Following the formal announcement of the citizens' initiative petition for the constitutional amendment regarding marriage, Gov. Mitt Romney gave a press conference at the State House.
MassResistance was there, tape recorded the proceedings, and took the photo on the right. We've highlighted some of the interesting parts of his talk.
In the press conference, Gov. Romney made several statements that we found troubling:
Text of press conference
Governor Romney (opening statement):
It's my understanding that the Massachusetts Family Institute has
authored and is proposing an amendment relating to gay marriage. And
there are a couple of things I'd like to say. First,
I think it's
important that in any discussion related to marriage that we should
reiterate time and again our view that individuals in our society
should be able to make the choices they want in their lives, and
that we have respect for people's choices.
We have a high degree of respect and tolerance for people whose
lifestyle and choices and orientation is as they may choose. And
therefore it's important that as we discuss matters of this nature
that we always do so in a way that is respectful of other people's
opinions, other people's choices, and other people's views.
My view is that marriage should be defined as a relationship between
a man and a woman. I also maintain that something so fundamental to
our society as marriage should be decided by the citizens, and not
by a court with a one-justice majority. My preference is that when
the issue is decided by the citizens, that it's a very clean,
straightforward, unambiguous amendment which they have the
opportunity to vote on, rather than something which is confused by
multiple features being combined. And I'm concerned that the
amendment currently under consideration in the legislature is somewhat
confused or muddied by the combination of two things. One is the
definition of marriage as between a man and a woman, which I
support. The other is the requirement that there be civil unions in
the Commonwealth, which is a condition I do not support. For
these reasons I am pleased that a new amendment has been brought
forward that's quite clear, it defines marriage as a relationship
between a man and a woman, and it therefore would provide to the
legislature the opportunity from time to time to provide benefits
and rights associated with same-sex couples as the legislature and
the administration felt appropriate.
I therefore support the Coalition for Marriage's proposed amendment.
I believe it's superior to the amendment which is currently pending
before the state legislature, and hope that this amendment will
ultimately will be the one which the citizens have an opportunity to
vote upon. With that, I'm happy to respond to questions that you may
Q: Governor, will you help out in this effort at all in radio or
television ads, go out to the towns and cities of Massachusetts and
urge voters to sign onto this, get the signatures, and what-not?
A: Well, I certainly support the amendment, I'll be managing my own
campaign and working on campaigns for other Republican candidates. I
don't anticipate being involved directly in campaign efforts for
this amendment, but you know I wouldn't close the door on that
necessarily. I just don't… I think this organization's shown in the
past it's fully capable of gathering signatures and carrying out its
campaign successfully, and I don't anticipate I'll be an active part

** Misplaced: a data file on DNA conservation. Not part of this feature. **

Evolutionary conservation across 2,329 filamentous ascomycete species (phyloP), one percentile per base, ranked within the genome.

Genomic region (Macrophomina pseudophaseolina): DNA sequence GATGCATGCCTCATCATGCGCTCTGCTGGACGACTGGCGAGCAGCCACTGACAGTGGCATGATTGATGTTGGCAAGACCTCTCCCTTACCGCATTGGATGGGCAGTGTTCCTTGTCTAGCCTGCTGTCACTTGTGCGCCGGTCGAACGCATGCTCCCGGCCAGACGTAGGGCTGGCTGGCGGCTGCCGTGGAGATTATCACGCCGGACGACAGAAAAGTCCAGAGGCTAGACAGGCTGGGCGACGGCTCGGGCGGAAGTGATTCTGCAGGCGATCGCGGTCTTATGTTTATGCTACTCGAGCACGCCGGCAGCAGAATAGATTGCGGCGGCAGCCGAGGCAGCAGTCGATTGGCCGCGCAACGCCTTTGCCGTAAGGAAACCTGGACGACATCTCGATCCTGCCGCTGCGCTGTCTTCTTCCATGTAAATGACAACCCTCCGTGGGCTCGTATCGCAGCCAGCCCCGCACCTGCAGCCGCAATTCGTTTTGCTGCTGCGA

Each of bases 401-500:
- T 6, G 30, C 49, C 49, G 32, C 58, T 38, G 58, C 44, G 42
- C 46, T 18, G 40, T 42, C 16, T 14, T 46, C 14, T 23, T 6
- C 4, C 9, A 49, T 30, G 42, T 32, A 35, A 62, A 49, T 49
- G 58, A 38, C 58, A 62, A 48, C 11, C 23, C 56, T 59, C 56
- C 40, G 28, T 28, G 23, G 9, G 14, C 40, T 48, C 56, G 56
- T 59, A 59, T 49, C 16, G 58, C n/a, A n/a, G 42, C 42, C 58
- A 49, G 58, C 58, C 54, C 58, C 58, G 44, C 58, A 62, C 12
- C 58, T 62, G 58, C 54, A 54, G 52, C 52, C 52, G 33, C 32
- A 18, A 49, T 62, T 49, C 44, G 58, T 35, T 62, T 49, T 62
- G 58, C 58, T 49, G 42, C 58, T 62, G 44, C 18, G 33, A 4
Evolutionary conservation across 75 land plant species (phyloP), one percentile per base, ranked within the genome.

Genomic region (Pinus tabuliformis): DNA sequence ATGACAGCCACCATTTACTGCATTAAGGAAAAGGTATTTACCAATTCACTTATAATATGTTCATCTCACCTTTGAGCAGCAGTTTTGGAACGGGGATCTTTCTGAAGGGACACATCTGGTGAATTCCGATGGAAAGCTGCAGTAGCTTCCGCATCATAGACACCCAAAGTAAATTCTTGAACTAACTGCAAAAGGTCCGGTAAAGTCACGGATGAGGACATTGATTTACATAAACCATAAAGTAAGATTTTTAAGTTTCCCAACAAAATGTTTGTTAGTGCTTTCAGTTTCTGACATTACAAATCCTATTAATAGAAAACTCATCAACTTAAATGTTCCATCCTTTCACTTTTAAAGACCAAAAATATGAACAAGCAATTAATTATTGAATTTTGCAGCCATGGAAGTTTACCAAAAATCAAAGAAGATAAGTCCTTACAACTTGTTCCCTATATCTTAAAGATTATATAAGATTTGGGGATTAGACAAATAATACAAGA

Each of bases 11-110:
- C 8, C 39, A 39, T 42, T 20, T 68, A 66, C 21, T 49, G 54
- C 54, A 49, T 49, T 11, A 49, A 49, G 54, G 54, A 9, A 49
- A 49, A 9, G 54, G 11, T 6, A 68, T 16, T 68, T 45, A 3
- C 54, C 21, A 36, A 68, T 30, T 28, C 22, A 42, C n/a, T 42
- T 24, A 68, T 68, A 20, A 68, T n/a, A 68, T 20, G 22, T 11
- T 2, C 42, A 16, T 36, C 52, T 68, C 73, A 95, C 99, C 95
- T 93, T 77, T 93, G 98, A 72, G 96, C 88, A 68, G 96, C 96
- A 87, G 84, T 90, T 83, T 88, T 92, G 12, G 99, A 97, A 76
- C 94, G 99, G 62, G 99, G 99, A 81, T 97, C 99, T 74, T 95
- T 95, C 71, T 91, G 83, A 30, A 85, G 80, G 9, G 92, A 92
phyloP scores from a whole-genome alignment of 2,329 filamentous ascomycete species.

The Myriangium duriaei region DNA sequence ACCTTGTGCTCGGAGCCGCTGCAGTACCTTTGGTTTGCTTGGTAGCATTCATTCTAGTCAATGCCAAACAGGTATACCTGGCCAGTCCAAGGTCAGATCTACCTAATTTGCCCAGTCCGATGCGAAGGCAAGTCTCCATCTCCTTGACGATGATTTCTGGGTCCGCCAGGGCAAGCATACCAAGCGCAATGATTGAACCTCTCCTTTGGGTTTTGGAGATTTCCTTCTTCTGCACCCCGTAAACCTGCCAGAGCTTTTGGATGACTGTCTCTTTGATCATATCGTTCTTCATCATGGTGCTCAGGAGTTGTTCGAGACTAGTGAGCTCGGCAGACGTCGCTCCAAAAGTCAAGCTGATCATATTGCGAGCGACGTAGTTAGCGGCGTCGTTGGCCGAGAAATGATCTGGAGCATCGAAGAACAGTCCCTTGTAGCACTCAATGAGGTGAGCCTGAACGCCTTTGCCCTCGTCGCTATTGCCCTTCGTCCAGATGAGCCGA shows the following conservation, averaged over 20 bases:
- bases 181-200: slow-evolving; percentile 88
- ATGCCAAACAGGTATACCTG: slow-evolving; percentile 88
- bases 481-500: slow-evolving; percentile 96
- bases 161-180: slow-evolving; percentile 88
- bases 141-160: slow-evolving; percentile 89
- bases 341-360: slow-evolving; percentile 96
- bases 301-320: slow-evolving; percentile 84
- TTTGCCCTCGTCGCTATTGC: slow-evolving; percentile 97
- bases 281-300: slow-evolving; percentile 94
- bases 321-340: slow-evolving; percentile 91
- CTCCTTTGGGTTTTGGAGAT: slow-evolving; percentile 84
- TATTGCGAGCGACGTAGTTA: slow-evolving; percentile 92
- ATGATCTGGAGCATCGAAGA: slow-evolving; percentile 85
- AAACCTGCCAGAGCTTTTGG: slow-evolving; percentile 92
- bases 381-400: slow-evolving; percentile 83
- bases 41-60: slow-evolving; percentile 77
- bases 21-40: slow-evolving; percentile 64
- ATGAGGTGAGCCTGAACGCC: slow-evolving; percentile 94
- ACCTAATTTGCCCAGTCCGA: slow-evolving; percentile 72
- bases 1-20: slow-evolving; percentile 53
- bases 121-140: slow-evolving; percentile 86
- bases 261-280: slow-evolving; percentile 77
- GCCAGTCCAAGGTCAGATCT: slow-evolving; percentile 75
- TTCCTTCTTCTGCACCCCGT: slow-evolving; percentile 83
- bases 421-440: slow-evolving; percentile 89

Q: Have you or your administration been closely involved in moving forward with
A: Actually not. My administration has not been involved actively in
bringing forth this amendment. I think it's a superior amendment to
what's being currently considered, but the provisions itself or
themselves are something that I haven't been involved with. I'm sure
members of my staff have been in touch with this group, and have
been exchanging viewpoints. But that's not something I've put an
active role in, or our administration's put an active role in. I'm
pleased that it's come forward.
Q: Governor, Will you continue, as you have in the past, to strongly
emphasize your opposition to gay marriage as you travel the country
making "non-presidential" campaign appearances?
A: I will be happy to continue to emphasize my view that marriage
should be a relationship between a man and a woman. And I hope the
voters of Massachusetts get the same chance the voters in 11 other
states got last year, and that is the chance to preserve marriage as
a relationship between a man and a woman, which of course passed in
all 11 states where it was taken to the voters. And I'm convinced it
will pass here. And also recognize that this is a matter of
conscience for individuals. It is not a party line matter.
Republicans and Democrats will be divided on this issue, and some
will support it, some will not support it as it stands. I happen to
support and think it's a good idea, but it's something people will
decide without regard to party affiliation.
Q: Will you be talking about the issue tomorrow when you take
California by storm?
A: You know, as I go outside the state, if you haven't noticed, I
give the same speech. I've written a speech, I give it everywhere I
go. I'm not trying to write more than one speech. And so I'll give
the same speech I've been giving, and it does include a reference to
marriage. I think that the Democratic party in Massachusetts may
have made an error in selecting as its party platform an
endorsement of same-sex marriage. I think that's a mistake. I think
that instead the party should put this in the hands of the voters as
citizens to vote their conscience.
Q: Governor, are you urging that the legislature reject the current
A: Well, the legislature can hear my view, and Republican and
Democratic legislators, to the extent that they're influenced by my
own thinking, will take that into account. But I believe this is
a matter that should be voted on the basis of conscience, not by
party affiliation or by party leadership encouraging the direction
of the vote one way or the other, and I will certainly as I'm doing right now express my
view that this is a superior amendment. I
hope the legislators of both parties agree with me, and they vote in
favor of it. But I don't intend to lobby the legislature on the
basis of this amendment. We'll discuss it I'm sure, but people will
vote their conscience. I think there'll be a lot of discussion about
what's the right procedural process, and how does this fit with the
other amendment, which amendment's going to come up first, do we
vote no on this, what does it mean for others. There's a procedural
process that has to be followed here. The last amendment, for
instance, I thought indeed should be brought forward. I'll call it
the Travaglini-Lees amendment. I saw it as a procedural opportunity
for us if it were passed as it was, that we would get standing to go
before the Supreme Judicial Court and receive a stay of the court's